They differ in terms of risk, features, penalties, charges, potential benefits, tax, income, etc. The only true test of the advice is in the outcome. Advisers have a vast array of different solutions at their disposal. Certain combinations of different solutions will be appropriate, others will not.
I think we all appreciate Peter’s knack for being deliberately controversial, so I am not going to rise to the statement that “none of the people selling these products would have known that Lehman Brothers was backing them”. Suffice it to say that good advisers make it their job to know who backs each plan. Some firms even took steps to withdraw from Lehman-backed plans and submit cancellation notices on March 17.
His other arguments each have some merit in isolation when ignoring other factors, but that is not how financial planning works. Structured products do not have to act as the be all and end all of a fund but are part of a whole.
A maturity date does not mean the end of a client’s investment exposure. It is simply an event that has been expected as part of the financial planning process and that at worst triggers a new assessment of where to reinvest the proceeds.
As for the fact that the client is tied into a fixed term, structured products can be encashed mid-term, although it is rarely advantageous to do so. However, a portfolio that includes structured products and has been appropriately planned at the outset and regularly reviewed, should not suffer from any resulting lack of flexibility for encashment of a particular facet of that fund.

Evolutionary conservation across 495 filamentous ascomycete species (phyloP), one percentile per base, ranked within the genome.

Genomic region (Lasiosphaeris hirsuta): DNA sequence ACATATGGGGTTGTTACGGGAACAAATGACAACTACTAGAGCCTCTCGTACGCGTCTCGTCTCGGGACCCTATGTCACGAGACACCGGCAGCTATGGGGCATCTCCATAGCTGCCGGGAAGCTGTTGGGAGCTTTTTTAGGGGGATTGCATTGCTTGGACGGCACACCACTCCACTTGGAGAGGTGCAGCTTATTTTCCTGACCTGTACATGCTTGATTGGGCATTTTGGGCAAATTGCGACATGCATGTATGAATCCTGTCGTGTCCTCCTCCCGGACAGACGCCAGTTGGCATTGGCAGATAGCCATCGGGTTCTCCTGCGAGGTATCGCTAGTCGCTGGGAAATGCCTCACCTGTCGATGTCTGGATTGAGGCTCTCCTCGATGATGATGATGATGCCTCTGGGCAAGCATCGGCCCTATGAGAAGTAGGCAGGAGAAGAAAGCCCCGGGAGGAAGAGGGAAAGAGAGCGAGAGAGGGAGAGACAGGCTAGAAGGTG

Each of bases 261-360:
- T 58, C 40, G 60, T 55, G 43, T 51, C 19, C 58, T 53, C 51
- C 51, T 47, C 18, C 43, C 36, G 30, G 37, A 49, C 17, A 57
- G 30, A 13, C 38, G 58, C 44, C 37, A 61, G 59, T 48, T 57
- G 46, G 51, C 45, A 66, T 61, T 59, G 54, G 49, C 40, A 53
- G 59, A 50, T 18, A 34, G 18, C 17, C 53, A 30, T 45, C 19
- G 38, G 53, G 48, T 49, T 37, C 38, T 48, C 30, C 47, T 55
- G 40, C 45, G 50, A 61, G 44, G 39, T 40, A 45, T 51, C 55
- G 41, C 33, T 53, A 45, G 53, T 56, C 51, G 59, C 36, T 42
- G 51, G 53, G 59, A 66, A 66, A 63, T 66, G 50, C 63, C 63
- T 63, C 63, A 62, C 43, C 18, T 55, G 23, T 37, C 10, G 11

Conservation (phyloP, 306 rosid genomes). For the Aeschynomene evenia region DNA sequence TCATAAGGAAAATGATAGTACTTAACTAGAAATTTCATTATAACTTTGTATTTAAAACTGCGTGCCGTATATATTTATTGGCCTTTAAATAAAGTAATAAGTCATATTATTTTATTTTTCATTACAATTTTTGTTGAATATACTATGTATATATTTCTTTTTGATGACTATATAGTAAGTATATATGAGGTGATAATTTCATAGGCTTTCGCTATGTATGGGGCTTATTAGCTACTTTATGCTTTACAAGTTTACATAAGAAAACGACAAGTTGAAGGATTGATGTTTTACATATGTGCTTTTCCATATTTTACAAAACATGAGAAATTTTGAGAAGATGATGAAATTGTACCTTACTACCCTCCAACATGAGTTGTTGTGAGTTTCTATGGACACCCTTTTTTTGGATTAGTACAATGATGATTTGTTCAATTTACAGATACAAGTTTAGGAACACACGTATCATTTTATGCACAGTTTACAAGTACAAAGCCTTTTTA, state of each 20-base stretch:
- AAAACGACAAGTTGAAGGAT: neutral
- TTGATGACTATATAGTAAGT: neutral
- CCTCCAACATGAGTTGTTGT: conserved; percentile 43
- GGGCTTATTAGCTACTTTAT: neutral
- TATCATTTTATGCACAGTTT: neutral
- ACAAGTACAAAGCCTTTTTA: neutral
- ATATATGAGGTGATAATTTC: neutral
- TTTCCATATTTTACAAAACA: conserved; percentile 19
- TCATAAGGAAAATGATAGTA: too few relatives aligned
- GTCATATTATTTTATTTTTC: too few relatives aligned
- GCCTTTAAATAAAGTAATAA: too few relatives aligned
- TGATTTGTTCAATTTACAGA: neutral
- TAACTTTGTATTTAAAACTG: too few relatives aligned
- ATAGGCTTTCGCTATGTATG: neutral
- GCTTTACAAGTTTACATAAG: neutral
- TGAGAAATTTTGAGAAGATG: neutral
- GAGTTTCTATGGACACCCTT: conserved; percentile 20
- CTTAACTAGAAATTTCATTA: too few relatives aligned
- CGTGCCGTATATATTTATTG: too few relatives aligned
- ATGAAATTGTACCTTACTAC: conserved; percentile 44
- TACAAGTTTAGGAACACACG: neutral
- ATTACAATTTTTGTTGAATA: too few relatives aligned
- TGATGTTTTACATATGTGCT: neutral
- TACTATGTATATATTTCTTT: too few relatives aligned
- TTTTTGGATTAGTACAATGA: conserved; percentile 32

The cost argument is not as simple as Peter indicates. For example, structured products do not pay trail, and 0.5 per cent fund-based renewal from a different investment is an additional cost to the client of more than 3 per cent over a six-year term – this does not come out of thin air.
As for the loss of dividends, you get nothing for free. Investing in a structured product means you give up the dividends and commit to a fixed term in exchange for added potential benefits, such as downside protection, and a good adviser assesses risk and reward and advises appropriately.
After all of those years in the industry, Peter is understandably sceptical but I think he will accept that throughout his career not all advisers have been the same – this holds as true today as it did in the 1980s.
I am the first to admit that some structured products are poor and should be avoided. That said, appropriately constructed portfolios that include good structured products selected by advisers who have completed appropriate research, outperform over the long term those arranged by advisers that neglect to advise in this area. Therefore, all structured products cannot be poor and many of those advising in this area must be doing right by their clients.
Those who dismiss any particular investment area that proves appropriate and successful for many investors simply because they have had a bad experience or lack the relevant understanding, are not doing themselves, or their clients, any favours.
Those that publicly state “all structured products are poor”, “all structured products should be banned” or, as one commentator put it, “all structured products are pants!” are doing nothing to help our industry.
Lowes Financial Management